14 February 2014

Education Days In Mozambique

This post compliments our 'To Chimoio - but not quite beyond' entry and was written by Lynn Lagore from ASAM Ministries
Over the past few weeks, we have had the privilege of receiving a number of short term mission guests. Among them was a team from Mercy Air, South Africa. Anne Herbert, one of Mercy Air’s team members, has provided much help and support to our student remedial education effort over the years already. She was able to accompany the current team and dedicate her time here to helping train mission staff members in student assessment and basic literacy and numeracy activities.
This will help us strengthen our students’ foundation in reading, maths, and learning in general, all so critical as they grow and as their minds develop!
Staff members who will monitor student progress and provide encouragement and instruction to students got plenty of fun, hands-on training.

Children from the community close to ASAM as well as some of the teenage mothers enjoyed a full afternoon of fun, games, activities and LEARNING – divided into early literacy, numeracy and physical activities.
Children were blessed with sweets that had been sent in a container from Mercy Air Sweden thanks to the hard work of Camilla and family to cap the afternoons activities. The following day parents wanted to know if this would happen on a more regular basis where there children could LEARN

Thankfully, there is no age restriction on learning.

A session was also conducted for general staff members who are fathers, husbands, and heads of their homes. It was heart warming to see their enthusiasm to learn in anticipation of being able to help their families, and others, learn better as well!
Lynn reported after devotions the next day that the guys were so excited about the class Anne did with them that the next morning at devotions they talked about it with everyone and asked if that was the end of it? So Lynn assured him it was not! Lynn with the help of Rick another team member, plan to continue starting Monday afternoon.

Apparently one of the shepherds who was there, Elia, went up to the airstrip with Andy (another team member at ASAM) and was excitedly reading the numbers on Andy's radio. This came up during staff meeting and was so heart warming time for everyone to hear, especially me and I know now for you too. These guys have realised THEY CAN LEARN!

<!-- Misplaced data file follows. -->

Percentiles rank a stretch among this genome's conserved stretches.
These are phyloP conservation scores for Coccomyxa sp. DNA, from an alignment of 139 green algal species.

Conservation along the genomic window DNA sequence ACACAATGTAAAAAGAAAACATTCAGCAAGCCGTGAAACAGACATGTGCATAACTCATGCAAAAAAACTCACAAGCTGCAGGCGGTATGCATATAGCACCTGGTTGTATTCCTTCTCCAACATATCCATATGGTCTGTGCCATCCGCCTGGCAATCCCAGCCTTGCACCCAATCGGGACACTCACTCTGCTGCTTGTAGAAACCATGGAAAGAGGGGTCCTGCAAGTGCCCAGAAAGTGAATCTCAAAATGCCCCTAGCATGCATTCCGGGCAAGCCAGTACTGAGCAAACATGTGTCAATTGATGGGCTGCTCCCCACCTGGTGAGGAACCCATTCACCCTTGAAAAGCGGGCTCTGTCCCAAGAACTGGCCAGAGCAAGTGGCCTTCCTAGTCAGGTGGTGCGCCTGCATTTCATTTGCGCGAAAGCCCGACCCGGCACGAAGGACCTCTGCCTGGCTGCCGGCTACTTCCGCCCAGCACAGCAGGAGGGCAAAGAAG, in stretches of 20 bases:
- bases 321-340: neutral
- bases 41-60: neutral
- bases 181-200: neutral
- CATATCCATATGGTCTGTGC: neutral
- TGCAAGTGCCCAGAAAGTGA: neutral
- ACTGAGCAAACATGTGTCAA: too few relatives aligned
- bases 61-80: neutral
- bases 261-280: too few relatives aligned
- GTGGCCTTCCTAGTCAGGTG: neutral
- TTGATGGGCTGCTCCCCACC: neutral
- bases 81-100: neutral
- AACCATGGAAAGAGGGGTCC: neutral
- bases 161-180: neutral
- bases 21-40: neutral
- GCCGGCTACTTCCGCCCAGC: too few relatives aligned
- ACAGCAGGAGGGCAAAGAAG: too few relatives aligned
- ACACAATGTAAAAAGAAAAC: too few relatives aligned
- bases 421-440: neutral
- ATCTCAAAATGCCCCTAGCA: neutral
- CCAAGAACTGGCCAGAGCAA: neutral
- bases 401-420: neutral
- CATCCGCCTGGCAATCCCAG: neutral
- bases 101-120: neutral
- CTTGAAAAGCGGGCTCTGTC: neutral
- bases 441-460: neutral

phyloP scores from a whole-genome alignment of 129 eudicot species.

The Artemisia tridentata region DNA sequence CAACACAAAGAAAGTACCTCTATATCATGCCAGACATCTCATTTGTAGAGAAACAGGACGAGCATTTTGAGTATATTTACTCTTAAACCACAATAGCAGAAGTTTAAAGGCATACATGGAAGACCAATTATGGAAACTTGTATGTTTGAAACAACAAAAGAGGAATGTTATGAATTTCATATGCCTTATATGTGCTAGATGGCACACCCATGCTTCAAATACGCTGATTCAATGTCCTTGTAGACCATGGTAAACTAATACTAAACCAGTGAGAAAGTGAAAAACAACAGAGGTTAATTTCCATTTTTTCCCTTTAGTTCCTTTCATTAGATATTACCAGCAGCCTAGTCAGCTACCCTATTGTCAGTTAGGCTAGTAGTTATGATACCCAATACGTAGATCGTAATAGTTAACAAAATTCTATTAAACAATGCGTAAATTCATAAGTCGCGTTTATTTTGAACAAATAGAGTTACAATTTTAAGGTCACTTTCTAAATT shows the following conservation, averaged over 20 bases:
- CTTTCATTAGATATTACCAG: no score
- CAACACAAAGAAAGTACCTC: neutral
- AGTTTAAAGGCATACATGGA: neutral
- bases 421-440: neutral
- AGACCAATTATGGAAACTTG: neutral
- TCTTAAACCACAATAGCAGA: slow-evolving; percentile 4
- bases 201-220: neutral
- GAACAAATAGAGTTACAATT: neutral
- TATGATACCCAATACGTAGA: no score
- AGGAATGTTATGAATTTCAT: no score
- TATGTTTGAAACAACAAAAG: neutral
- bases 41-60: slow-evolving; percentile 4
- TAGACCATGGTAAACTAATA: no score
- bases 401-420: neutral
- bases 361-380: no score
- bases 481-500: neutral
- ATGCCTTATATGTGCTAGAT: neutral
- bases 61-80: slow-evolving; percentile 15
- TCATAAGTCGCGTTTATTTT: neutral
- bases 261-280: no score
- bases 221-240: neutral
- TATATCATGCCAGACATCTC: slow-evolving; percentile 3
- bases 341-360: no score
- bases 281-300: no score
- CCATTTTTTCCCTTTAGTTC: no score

Then today I was reviewing the commitment agreements we've had the external students' parents and students. As they had to sign the form I realised yet again (sadly), how many of the parents could only sign with an "x" or just a scribble.
This reminds me of the tremendous change even a bit of learning makes in the life of an individual. My heart’s desire is to sit down with each of these parents and teach them to read and write. As we work together on this, with help from Mercy Air and their wing of 'Education to Build a Nation', this no longer feels like an impossibility. It can become a reality.

Thank you

Mercy Air and ASAM teams

To Chimoio - but not quite beyond

The last few weeks have seen us preparing for another trip in the Kodiak to ASAM near Chimoio in Mozambique. In many aspects it was almost run of the mill but at the same time there were a few firsts we hoped to achieve.

It was the first time we had been able to fly from our local international airport directly to Chimoio as they had the Jet A1 fuel the Kodiak burns. This avoided having to route via Beira on the coast costing us time and money. It was also to be the first time we could continue on and land at the newly opened airstrip at ASAM only 30 miles further on from Chimoio. Although we had a DCA flight permit we were not allowed to do so 'due to the continuing political unrest in the country'. This was quite a surprise and a disappointment as it would of closed a large circle spanning many years of joint planning and preparation on behalf of Mercy Air and ASAM.